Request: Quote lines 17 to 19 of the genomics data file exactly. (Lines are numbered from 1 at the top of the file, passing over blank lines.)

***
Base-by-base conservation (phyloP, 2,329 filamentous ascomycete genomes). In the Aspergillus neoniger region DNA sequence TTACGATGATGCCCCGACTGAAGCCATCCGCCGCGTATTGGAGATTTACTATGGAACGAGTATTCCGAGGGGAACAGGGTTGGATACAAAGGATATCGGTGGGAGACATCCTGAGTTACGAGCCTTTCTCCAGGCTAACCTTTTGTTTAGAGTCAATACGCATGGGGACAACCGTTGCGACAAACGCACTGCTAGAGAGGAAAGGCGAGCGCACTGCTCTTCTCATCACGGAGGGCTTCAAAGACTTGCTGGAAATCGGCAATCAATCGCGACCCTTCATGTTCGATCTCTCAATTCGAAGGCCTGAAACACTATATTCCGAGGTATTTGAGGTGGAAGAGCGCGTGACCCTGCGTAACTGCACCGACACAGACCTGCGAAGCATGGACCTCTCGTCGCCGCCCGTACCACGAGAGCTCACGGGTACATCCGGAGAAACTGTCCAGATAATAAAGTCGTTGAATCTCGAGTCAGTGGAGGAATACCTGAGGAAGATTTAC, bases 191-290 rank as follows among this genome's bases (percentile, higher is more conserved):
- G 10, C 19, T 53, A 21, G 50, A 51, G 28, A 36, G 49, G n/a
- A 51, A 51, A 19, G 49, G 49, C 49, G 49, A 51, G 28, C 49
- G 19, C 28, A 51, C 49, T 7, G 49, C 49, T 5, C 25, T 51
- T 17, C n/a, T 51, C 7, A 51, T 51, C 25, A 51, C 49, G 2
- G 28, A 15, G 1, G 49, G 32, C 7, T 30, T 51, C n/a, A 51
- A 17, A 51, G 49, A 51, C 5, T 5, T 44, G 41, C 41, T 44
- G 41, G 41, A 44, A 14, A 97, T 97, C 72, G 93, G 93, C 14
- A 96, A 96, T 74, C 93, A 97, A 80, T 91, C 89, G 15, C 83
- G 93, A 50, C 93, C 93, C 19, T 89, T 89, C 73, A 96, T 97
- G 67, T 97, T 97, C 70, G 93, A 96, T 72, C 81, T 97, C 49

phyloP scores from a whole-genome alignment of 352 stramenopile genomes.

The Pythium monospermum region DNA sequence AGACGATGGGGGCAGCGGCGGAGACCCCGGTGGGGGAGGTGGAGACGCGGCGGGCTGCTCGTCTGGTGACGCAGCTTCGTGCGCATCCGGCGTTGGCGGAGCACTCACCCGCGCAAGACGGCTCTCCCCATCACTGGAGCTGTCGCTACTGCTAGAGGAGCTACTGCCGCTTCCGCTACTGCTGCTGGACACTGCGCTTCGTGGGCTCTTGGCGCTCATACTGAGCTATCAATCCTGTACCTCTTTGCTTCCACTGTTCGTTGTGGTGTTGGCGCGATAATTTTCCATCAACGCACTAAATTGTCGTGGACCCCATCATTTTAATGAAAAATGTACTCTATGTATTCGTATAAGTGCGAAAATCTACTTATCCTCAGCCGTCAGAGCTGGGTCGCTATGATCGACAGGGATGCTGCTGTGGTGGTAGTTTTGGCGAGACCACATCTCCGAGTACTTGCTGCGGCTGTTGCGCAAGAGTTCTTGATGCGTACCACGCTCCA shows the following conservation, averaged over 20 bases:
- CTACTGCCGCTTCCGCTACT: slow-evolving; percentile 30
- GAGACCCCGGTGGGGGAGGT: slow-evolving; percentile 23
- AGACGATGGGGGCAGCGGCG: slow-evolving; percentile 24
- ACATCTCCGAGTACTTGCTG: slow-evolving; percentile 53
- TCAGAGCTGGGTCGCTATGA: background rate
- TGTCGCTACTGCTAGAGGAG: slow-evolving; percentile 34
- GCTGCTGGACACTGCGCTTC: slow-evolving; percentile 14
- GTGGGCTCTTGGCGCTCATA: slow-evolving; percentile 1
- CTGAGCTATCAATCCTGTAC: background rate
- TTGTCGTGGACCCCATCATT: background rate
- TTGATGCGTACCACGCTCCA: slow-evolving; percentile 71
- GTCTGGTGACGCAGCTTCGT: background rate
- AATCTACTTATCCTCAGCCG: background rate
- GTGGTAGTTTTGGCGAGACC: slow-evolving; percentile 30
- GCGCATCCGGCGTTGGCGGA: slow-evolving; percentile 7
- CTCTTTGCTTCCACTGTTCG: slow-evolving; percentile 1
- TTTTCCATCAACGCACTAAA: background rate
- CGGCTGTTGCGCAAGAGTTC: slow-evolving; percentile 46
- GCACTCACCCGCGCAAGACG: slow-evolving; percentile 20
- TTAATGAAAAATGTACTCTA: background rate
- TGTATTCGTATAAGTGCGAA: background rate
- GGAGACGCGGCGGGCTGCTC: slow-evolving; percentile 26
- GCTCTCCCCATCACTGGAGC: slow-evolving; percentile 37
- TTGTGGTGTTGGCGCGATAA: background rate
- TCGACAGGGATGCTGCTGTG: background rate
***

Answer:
- ACATCTCCGAGTACTTGCTG: slow-evolving; percentile 53
- TCAGAGCTGGGTCGCTATGA: background rate
- TGTCGCTACTGCTAGAGGAG: slow-evolving; percentile 34